Mac Cloner Psystar Resumes Operations Despite Apple Suit - InformationWeek

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Mac Cloner Psystar Resumes Operations Despite Apple Suit

Both Psystar's e-commerce site and telephone ordering system appeared functional as of Thursday afternoon.

Mac clone maker Psystar resumed Internet and telephone service Thursday, one day after the company appeared to have ceased operations in the wake of a copyright suit filed against it by Apple.

Both Psystar's e-commerce site and telephone ordering system appeared functional as of Thursday afternoon. The Web site was offline for much of Wednesday and callers to the company's office on Wednesday morning were greeted with a fast busy signal.

The temporary darkening of Psystar's operations prompted speculation that the company had folded after getting hit this month with a 10-count copyright complaint by Apple. Psystar representatives have not returned calls seeking comment.

Apple is asking the U.S. District Court in San Francisco to order Miami-based Psystar to stop making unauthorized Mac clones and to recall all of the systems it has sold to customers. Psystar has yet to file a formal response to Apple's allegations.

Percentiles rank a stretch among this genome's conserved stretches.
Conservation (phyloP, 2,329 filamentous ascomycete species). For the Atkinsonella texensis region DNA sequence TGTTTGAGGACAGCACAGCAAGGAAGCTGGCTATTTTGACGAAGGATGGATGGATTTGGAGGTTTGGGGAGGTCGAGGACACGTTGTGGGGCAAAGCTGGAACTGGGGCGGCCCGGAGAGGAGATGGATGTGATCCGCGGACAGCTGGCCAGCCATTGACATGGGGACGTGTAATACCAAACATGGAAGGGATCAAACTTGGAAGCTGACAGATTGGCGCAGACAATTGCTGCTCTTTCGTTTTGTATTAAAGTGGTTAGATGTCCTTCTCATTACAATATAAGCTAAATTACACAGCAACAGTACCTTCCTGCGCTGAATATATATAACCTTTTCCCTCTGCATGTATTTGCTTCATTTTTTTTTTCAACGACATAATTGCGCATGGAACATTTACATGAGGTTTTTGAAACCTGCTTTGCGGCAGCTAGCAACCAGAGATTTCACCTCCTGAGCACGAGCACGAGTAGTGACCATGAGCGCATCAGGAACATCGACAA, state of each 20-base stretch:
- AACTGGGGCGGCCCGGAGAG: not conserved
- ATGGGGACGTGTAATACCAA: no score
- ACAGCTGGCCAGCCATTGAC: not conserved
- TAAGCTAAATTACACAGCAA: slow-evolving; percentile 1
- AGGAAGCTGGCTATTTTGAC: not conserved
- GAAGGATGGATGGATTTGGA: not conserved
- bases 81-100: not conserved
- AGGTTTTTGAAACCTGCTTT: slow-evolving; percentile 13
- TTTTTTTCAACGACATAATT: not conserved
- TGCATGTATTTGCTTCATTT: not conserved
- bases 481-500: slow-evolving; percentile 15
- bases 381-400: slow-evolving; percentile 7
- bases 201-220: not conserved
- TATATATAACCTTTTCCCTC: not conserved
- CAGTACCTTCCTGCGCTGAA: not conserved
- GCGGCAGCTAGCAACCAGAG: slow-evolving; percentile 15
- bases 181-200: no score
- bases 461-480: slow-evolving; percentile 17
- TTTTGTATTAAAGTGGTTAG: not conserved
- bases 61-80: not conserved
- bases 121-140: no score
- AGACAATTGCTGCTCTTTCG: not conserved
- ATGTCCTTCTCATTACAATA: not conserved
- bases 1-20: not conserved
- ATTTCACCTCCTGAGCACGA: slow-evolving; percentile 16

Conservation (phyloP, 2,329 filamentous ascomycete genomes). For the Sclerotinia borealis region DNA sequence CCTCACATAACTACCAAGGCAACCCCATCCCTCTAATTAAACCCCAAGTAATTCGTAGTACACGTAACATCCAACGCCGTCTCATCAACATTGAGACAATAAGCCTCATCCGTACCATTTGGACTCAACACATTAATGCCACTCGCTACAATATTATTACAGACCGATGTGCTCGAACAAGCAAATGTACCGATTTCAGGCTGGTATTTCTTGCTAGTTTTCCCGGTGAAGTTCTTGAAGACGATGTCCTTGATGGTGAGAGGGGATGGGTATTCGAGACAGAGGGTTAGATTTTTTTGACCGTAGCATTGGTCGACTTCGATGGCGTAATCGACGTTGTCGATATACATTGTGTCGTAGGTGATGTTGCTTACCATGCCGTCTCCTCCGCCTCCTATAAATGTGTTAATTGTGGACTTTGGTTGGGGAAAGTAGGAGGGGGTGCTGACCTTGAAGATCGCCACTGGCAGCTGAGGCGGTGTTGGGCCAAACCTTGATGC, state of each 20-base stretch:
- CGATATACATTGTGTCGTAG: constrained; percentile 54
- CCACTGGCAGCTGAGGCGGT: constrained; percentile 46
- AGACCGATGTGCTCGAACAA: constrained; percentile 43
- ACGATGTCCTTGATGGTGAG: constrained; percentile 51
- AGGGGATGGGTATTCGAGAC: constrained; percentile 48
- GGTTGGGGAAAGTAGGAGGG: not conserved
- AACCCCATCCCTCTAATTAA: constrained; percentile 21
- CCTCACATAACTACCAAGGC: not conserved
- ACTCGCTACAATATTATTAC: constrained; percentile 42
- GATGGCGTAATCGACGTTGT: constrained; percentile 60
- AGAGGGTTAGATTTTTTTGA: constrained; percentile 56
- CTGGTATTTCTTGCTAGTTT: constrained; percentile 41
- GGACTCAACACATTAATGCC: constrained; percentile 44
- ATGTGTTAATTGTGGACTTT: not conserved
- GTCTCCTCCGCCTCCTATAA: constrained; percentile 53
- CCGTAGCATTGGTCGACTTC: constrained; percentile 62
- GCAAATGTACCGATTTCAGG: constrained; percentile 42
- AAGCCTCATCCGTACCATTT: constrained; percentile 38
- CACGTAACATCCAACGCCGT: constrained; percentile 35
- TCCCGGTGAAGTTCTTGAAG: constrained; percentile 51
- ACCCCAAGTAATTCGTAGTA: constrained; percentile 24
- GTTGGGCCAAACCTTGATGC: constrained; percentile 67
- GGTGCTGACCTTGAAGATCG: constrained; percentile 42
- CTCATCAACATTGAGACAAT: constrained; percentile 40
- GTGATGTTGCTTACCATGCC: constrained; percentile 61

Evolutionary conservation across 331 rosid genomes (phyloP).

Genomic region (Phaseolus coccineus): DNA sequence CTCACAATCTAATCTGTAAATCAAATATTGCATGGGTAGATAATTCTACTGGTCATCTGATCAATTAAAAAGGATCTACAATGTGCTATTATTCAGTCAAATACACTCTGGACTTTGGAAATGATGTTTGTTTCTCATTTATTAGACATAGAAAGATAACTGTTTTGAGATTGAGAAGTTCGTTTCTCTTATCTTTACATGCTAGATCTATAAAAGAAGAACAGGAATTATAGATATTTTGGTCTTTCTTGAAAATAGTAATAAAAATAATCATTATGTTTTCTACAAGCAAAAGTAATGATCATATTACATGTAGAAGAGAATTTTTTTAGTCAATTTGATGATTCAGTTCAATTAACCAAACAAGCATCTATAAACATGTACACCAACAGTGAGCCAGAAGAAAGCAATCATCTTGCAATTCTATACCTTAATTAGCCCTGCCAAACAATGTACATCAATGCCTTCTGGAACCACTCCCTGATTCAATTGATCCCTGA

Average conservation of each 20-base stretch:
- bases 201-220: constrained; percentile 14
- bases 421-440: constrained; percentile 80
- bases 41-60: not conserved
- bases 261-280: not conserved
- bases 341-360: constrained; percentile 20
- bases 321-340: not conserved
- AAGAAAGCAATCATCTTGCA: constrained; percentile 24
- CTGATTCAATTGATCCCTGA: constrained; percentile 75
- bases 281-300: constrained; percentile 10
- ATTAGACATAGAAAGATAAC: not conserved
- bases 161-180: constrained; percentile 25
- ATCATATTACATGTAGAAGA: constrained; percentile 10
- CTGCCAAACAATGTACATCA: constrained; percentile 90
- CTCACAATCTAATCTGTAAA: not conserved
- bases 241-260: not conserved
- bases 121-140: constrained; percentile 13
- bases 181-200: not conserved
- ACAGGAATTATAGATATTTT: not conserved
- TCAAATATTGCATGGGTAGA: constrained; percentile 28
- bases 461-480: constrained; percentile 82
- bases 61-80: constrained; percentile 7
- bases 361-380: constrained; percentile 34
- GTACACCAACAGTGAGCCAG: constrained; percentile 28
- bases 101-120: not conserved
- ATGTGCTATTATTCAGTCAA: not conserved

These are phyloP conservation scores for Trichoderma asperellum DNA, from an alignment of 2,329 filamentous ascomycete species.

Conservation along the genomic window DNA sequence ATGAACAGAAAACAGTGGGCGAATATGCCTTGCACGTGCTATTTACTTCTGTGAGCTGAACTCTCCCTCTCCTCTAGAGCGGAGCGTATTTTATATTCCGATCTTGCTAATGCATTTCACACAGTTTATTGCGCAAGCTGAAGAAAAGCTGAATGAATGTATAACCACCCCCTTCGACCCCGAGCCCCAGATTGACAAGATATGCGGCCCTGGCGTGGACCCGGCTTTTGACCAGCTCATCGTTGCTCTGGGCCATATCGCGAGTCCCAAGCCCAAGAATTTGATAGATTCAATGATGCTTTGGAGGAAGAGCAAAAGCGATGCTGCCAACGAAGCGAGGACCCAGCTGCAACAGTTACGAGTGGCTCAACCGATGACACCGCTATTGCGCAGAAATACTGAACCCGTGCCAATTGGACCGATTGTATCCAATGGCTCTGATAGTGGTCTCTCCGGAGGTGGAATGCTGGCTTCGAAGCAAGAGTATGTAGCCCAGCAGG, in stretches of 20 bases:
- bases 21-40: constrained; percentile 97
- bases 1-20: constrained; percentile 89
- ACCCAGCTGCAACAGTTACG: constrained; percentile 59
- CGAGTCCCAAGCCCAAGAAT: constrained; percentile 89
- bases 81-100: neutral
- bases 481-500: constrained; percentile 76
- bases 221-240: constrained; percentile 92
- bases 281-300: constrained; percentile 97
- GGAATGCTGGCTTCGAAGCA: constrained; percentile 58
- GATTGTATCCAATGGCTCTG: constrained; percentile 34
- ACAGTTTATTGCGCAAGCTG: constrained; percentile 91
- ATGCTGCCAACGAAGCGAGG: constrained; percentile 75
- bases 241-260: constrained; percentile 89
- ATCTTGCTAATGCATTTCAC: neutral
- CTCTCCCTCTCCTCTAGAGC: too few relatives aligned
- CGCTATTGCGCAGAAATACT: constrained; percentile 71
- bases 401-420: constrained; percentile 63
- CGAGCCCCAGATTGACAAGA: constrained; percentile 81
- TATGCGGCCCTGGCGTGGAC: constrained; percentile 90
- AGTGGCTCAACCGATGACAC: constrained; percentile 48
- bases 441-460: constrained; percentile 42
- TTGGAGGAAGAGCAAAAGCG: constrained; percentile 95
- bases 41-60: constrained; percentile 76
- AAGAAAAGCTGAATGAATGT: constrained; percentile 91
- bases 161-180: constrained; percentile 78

Psystar, apparently in open violation of Apple licensing rules that forbid installation of its operating systems -- including the Leopard OS -- on third-party hardware, has been selling Mac clones through its Web site since April. In June, Psystar launched a line of Apple server clones.

Apple is charging Psystar with violating its copyrights and weakening its brand image. "By misappropriating Apple's proprietary software and intellectual property for its own use, Psystar's actions harm consumers by selling them a poor product that is advertised and promoted in a manner that falsely and unfairly implies an affiliation with Apple," Apple said in its complaint.

Apple also charged Psystar with illegally copying, modifying, and redistributing some of its products. The 18-page complaint outlines a total of 10 charges against Psystar.

Psystar in the past has claimed that its Mac clones cost about one-quarter to one-half of what Apple-branded systems sell for. In defense of its clones, the company has charged that Apple marks up the cost of the hardware on which its operating systems ride by as much as 80%.

One version of Psystar's Open Computer Mac clone features Apple's Leopard OS X 10.5 operating system ported onto generic PC hardware that includes an Intel Core2Duo processor at 2.66 GHz, a 250-GB hard drive, and an Nvidia GeForce 8600 GT graphics card.

The system is priced at $805. A similar, Apple-branded computer would cost at least $1,500. The problem: Apple's end-user license agreement expressly forbids installation or sales of its operating systems on third-party hardware.

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